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When can minority votes count?

The aftermath of Mahinda Rajapakse’s victory in the Presidential elections has been marked as much by diagnosis of the Tamil boycott as it has by the usual speculation over cabinet reshuffles which follows any election. The Tamil boycott has resulted in severe criticism of the Liberation Tiger of Tamil Eelam (LTTE) by the United States and European Union and equally robust denials of the accusations by the LTTE. Whilst the furore has exercised questions of whether or not Tamils should or could have voted, it has failed to address the central issue thrown up by the whole episode: under what conditions does the act of voting become central to democratic governance? The answer is not obvious.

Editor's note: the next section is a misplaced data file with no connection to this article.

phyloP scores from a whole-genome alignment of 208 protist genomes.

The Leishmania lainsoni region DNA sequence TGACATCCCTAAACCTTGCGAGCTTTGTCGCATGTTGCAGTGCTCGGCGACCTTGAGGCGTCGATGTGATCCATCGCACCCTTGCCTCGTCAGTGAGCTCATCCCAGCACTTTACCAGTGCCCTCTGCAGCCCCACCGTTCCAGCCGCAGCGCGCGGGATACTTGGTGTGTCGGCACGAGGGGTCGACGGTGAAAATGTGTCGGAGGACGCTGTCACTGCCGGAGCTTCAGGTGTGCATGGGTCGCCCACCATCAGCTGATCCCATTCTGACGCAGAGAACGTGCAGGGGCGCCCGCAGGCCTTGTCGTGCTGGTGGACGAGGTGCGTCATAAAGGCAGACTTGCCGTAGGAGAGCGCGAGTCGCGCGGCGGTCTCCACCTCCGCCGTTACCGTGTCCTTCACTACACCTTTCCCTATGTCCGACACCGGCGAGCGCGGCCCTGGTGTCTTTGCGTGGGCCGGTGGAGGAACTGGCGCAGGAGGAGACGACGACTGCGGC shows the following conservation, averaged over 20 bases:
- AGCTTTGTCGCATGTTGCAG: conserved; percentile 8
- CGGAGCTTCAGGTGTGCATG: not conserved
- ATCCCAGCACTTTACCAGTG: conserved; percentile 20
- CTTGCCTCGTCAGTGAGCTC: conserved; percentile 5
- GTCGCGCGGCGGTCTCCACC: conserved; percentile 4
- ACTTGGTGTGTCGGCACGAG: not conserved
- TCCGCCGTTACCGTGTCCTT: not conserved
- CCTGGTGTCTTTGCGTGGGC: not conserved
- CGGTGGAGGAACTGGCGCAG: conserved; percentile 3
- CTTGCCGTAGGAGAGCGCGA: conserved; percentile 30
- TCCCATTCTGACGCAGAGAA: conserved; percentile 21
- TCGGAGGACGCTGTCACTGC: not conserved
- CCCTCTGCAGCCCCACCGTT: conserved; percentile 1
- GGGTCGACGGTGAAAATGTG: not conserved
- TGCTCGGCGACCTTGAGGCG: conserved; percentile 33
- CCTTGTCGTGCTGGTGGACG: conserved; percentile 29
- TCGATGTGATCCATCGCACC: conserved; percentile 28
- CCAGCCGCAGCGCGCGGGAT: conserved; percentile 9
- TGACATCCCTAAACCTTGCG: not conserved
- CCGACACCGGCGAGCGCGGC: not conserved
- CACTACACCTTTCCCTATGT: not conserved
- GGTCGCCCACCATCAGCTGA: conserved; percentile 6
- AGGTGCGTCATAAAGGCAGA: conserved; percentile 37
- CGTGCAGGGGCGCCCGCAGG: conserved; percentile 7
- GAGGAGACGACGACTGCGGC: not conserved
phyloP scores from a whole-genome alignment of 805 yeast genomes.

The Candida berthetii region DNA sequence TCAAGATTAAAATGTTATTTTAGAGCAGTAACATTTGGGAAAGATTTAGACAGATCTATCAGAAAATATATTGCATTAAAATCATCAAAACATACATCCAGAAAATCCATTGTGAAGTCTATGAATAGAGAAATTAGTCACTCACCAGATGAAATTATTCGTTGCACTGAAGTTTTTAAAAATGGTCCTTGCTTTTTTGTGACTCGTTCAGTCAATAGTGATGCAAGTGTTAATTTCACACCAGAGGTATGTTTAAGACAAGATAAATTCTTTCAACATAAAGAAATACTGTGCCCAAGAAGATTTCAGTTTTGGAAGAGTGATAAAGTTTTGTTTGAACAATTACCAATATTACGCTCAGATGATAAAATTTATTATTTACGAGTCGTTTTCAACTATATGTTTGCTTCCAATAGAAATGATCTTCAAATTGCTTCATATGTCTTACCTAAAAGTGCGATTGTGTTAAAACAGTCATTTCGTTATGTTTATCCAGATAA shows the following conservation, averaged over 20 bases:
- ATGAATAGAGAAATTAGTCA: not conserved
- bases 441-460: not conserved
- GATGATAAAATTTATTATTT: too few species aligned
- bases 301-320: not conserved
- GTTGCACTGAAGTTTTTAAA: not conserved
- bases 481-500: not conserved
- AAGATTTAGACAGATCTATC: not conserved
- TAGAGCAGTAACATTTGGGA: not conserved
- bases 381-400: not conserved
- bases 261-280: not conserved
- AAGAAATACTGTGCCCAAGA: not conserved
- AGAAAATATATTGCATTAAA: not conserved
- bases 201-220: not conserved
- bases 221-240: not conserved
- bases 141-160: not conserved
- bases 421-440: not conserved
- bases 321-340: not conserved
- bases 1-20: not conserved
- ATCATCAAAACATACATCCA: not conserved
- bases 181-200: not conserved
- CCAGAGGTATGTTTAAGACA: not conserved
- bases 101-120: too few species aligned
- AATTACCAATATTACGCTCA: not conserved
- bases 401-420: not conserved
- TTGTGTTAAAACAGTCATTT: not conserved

Democracy’s central demand is that the government’s authority to rule must rest on the consent of the governed. Free and fair elections with universal franchise and without arbitrary restrictions on public office are a central part of the minimum procedural requirements that ensure governments rule by consent. The others include a free and independent media that allows all citizens to hear the full range of opinion and to make their views known. Such conditions are intuitively plausible as minimal requirements of democratic governance. It is also arguable that as Sri Lanka meets many of these conditions, albeit with qualifications, the act of voting equally enables all citizens to hold the government, or more recently the president, to account.